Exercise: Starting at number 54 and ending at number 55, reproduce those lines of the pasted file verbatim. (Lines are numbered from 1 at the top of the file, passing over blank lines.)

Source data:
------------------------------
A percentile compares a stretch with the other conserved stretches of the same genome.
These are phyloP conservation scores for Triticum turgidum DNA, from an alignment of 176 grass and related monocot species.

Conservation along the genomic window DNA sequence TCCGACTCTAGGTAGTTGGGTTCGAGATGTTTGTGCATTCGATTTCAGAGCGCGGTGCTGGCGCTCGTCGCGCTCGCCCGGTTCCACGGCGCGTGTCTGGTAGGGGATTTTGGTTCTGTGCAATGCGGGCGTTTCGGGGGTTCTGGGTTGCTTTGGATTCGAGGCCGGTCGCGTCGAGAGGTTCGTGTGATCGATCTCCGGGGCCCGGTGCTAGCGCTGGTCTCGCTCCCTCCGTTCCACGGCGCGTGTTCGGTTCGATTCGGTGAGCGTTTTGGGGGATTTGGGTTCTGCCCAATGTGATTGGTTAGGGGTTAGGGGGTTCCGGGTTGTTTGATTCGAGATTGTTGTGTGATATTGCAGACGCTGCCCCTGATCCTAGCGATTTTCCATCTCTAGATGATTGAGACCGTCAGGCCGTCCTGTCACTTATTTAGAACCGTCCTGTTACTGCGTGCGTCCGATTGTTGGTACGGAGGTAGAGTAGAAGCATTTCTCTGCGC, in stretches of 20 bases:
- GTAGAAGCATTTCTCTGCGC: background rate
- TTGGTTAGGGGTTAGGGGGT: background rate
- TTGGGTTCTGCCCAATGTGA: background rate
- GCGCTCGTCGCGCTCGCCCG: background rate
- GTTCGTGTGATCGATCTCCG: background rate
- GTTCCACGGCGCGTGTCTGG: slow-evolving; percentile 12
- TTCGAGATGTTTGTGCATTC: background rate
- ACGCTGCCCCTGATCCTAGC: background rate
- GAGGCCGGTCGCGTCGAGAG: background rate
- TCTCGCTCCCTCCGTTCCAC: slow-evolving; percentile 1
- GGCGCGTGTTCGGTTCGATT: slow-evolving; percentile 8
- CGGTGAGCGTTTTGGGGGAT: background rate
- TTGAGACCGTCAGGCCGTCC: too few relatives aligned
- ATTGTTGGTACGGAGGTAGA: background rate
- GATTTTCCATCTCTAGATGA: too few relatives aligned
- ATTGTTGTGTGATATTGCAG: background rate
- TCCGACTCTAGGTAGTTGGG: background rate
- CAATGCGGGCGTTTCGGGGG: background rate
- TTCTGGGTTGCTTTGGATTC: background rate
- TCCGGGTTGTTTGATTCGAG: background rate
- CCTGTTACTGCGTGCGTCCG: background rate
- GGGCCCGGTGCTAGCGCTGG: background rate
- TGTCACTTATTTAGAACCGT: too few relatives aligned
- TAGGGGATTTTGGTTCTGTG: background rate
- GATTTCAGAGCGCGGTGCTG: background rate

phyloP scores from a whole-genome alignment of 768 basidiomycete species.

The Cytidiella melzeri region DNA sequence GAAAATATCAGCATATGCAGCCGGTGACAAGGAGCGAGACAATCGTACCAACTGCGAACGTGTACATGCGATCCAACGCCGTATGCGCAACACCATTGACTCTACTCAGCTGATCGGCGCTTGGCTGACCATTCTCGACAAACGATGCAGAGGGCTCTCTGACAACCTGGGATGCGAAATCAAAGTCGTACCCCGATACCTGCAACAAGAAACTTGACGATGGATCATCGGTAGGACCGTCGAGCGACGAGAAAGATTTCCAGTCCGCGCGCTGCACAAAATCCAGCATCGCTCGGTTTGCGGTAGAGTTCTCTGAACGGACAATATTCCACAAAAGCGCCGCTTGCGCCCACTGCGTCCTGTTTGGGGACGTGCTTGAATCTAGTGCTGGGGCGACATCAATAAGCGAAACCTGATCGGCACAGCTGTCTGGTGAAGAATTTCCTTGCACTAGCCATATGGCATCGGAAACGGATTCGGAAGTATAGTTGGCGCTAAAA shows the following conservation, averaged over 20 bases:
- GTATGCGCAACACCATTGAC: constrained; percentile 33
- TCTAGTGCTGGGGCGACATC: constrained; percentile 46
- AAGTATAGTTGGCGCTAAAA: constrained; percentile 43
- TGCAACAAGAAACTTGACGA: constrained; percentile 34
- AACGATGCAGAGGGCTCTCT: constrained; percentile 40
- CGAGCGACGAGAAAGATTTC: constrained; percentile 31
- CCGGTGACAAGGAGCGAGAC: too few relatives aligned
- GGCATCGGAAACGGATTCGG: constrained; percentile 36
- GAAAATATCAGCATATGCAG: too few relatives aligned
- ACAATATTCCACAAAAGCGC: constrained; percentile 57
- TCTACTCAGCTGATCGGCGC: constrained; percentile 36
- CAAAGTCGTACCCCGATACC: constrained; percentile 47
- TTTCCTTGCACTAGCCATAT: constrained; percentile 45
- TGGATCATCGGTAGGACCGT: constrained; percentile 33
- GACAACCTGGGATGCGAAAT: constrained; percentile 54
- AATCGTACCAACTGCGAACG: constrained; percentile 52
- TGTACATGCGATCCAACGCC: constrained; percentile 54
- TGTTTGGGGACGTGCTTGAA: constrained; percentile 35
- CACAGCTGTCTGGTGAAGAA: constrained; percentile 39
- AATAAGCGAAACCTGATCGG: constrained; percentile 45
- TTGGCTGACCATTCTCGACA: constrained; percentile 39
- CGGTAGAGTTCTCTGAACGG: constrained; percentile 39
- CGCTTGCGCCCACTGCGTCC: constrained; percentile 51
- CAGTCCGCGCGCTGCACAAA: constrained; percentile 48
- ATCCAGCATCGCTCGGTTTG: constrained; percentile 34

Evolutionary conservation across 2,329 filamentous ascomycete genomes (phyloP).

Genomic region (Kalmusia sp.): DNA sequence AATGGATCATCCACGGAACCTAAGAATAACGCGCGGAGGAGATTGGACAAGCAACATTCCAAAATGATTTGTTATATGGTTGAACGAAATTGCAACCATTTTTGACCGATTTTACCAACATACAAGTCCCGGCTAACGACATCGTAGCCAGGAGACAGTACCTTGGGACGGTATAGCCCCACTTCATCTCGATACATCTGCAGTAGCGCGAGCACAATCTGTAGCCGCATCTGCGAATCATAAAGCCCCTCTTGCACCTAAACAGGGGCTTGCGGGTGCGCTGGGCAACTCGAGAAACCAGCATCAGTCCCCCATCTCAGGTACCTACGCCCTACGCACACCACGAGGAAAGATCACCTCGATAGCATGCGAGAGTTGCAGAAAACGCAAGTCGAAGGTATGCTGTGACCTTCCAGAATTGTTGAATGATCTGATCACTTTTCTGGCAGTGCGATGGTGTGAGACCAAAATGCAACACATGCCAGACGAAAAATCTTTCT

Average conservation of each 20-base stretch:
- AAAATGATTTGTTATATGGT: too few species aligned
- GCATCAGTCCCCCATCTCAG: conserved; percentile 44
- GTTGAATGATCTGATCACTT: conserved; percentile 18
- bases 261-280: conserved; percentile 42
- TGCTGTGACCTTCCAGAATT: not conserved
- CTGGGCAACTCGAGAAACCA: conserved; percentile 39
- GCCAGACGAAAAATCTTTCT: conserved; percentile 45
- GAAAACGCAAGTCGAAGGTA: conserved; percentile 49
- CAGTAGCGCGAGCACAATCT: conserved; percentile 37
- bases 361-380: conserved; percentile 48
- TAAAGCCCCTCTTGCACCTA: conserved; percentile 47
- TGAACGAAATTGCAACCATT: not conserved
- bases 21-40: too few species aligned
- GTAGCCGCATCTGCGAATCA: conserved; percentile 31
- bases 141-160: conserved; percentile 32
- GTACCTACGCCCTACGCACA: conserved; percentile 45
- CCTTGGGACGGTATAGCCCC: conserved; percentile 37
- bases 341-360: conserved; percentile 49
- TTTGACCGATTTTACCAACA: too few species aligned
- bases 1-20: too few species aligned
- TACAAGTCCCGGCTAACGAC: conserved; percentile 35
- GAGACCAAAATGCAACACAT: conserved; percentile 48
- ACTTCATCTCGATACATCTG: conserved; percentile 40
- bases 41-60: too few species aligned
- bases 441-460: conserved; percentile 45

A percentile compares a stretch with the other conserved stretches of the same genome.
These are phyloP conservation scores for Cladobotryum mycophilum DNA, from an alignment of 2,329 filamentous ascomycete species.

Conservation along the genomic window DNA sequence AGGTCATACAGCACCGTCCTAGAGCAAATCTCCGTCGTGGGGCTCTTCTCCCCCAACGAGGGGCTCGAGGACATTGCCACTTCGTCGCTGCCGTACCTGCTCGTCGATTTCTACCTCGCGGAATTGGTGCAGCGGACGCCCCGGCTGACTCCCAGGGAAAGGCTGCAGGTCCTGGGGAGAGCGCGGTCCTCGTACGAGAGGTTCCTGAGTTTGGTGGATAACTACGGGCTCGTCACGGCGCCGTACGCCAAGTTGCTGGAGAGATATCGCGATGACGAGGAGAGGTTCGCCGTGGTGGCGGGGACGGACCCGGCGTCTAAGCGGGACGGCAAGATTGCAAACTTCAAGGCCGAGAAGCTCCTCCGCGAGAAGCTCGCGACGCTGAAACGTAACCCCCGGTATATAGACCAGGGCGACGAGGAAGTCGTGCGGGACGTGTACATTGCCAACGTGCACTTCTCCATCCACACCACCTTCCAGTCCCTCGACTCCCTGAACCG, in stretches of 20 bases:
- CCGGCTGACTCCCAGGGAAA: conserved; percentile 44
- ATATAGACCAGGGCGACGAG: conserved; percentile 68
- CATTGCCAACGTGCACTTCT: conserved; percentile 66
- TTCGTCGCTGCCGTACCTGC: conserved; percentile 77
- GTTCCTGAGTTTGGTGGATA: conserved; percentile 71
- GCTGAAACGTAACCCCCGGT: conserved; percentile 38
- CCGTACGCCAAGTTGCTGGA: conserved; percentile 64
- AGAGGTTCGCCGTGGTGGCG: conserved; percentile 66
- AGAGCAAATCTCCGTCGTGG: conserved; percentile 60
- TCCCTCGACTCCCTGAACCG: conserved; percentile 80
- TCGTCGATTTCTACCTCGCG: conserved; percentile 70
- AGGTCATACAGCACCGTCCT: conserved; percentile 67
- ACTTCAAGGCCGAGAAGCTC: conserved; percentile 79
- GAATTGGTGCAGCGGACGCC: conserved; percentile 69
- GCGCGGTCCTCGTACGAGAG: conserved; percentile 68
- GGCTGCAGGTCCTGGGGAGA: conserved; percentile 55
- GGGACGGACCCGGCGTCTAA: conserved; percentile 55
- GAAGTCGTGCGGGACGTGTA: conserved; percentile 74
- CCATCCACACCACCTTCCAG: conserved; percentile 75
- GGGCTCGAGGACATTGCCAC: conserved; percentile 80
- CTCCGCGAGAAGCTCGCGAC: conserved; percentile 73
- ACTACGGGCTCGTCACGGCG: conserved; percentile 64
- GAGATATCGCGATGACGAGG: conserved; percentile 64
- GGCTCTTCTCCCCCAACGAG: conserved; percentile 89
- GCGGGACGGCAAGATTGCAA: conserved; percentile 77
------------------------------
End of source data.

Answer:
- CAGTCCGCGCGCTGCACAAA: constrained; percentile 48
- ATCCAGCATCGCTCGGTTTG: constrained; percentile 34